Unmanned vehicles designers at the U.S. Defense Advanced Research Projects Agency (DARPA) in Arlington, Va., announced a $7.6 million contract modification Friday to the Boeing Defense, Space & Security segment in Huntington Beach, Calif., for continued support of the DARPA Hydra phase 2 program.
The Hydra project seeks to demonstrate an unmanned undersea system with a new kind of unmanned-vehicle delivery system that inserts UAVs and UUVs stealthily into operational environments to respond quickly to situations around the world.
The DARPA Hydra large UUV program has been in progress for nearly three years, and involves the Boeing Co. Defense, Space & Security segment in Huntington Beach, Calif., and Hydroid Inc. in Pocasset, Mass.
Hydra aims to develop a distributed undersea network of UUVs and UAVs able to operate independently for weeks or months at a time to complement manned ships, submarines, and aircraft as an alternate means of delivering various capabilities above, on, and below the ocean’s surface.
Independently, Boeing has developed the Echo Voyager, a 51-foot large UUV that can reach depths of 11,000 feet and can operate independently for months underwater. Boeing unveiled the Echo Voyager one year ago and began sea trials of the unmanned undersea craft last summer.
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Key to the Hydra project is developing modular payloads for intelligence, surveillance, and reconnaissance (ISR); mine counter-measures (MCM); and other important capabilities.
The Hydra large UUV is to use modular payloads inside a standardized enclosure to deploy a mix of UAVs and UUVs, depending on the military situation. Hydra will integrate existing and emerging technologies in new ways to create an alternate means of delivering a variety of payloads close to where they're needed, DARPA officials say.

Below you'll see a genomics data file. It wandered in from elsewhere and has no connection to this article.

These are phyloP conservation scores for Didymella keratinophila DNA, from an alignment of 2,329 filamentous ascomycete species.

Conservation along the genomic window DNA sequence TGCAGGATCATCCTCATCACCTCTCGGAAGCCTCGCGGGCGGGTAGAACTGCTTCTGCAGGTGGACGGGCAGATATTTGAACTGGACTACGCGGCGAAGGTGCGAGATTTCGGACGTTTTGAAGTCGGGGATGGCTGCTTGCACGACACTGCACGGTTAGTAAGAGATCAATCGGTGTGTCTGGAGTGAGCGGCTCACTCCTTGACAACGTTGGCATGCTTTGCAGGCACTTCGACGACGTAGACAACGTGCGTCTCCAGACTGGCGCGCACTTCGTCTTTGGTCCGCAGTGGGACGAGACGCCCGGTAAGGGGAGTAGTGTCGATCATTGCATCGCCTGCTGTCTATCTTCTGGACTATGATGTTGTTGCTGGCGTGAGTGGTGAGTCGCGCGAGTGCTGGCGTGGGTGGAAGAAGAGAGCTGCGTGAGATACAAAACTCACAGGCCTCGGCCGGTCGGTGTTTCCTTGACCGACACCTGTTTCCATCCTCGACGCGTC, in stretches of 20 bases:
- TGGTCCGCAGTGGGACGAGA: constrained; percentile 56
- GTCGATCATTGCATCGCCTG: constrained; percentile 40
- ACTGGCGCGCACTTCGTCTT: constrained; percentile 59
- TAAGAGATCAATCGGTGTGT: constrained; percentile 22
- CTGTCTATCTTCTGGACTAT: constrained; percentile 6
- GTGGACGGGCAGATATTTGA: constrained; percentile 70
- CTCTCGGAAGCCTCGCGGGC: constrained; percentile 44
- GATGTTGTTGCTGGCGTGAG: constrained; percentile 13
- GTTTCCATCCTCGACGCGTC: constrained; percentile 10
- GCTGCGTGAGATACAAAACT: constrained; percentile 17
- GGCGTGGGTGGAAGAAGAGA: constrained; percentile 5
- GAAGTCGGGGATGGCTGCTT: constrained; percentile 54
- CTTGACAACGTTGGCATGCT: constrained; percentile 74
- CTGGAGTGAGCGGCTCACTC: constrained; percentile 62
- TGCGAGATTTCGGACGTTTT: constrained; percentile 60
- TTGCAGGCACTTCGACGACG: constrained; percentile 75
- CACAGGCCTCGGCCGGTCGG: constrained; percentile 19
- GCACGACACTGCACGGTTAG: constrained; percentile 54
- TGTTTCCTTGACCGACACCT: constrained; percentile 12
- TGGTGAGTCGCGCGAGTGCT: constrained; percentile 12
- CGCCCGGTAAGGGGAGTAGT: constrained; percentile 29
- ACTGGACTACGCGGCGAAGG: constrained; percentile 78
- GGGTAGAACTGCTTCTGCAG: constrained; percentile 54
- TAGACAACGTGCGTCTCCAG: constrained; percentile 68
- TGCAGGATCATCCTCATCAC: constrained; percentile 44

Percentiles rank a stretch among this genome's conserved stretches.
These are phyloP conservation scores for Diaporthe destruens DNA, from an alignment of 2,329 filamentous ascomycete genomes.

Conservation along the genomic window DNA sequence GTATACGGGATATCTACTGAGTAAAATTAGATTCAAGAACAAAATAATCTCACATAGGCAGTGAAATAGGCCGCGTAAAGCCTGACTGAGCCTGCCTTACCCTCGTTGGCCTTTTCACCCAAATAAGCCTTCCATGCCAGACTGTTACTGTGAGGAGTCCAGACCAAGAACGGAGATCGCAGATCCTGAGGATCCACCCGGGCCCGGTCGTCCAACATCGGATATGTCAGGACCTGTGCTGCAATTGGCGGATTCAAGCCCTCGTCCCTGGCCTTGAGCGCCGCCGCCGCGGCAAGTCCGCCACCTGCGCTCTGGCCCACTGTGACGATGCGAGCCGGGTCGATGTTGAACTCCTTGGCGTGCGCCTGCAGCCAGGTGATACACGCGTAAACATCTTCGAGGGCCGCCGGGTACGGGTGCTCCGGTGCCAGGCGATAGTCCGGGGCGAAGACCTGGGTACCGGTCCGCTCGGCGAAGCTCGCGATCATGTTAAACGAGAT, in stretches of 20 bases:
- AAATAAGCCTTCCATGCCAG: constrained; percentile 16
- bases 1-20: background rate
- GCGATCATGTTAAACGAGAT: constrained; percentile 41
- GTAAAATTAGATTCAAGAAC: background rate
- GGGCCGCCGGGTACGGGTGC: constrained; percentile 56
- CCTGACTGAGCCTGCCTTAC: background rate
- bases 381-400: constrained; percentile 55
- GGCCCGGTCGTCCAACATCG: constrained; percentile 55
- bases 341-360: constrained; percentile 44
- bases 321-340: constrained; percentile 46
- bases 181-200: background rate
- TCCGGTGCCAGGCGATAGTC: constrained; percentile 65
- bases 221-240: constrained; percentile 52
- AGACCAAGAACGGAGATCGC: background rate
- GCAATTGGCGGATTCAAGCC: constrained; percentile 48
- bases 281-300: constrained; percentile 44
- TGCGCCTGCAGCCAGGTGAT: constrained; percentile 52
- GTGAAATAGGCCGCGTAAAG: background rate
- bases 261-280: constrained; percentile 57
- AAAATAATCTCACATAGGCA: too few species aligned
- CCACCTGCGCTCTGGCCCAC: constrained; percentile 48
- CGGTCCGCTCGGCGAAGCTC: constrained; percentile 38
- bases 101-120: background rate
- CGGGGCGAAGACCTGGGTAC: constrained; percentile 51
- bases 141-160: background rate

The Hydra program aims at demonstrating not only the unmanned vehicle mothership, but also examples of the UAVs and UUVs that could be carried into battle covertly.
The rising number of ungoverned states, piracy, and proliferation of sophisticated defenses severely stretches current resources and influences U.S. military capability to conduct special operations and contingency missions, DARPA scientists say.
The Hydra program may represent a way to add undersea capacity that can be tailored to support each mission. Technologies are to be adaptable to several different delivery options, including airborne, surface, and subsurface. The Hydra program could enable other new capabilities not currently performed from undersea, DARPA officials say.
The first phase of the DARPA Hydra project focused on design and technology demonstration of modular submersible enclosures; deployable UAVs; deployable UUVs; deployment and retrieval of using a variety of platforms; and related technologies.
The second phase is concentrating on building a complete modular enclosure; a complete air vehicle payload module; a complete undersea payload module with several undersea vehicles and interfaces with the modular enclosure module; and demonstrating these modules in a realistic environment.
Modular enclosure subsystems include ballast system, energy, communications, command and control, propulsion, the ability to accommodate different payloads, and measures for long-duration submerged operations.
The deployable UAV portion features encapsulated air vehicles that fit into the standard Hydra modular enclosure. The air vehicle payload will eject from the mothership, float to the surface, launch, fly a minimum range, and conduct several different types of missions.
Undersea payloads will launch, dock, and recharge from the mothership and collect intelligence information. After their missions they will download information to the mothership, which will communicate it to command authorities.
On this contract modification Boeing will do the work in Huntington Beach, Santa Fe Springs, Anaheim, Long Beach, Placentia, and Garden Grove, Calif., as well as in Attleboro, Mass., and should be finished by January 2019.
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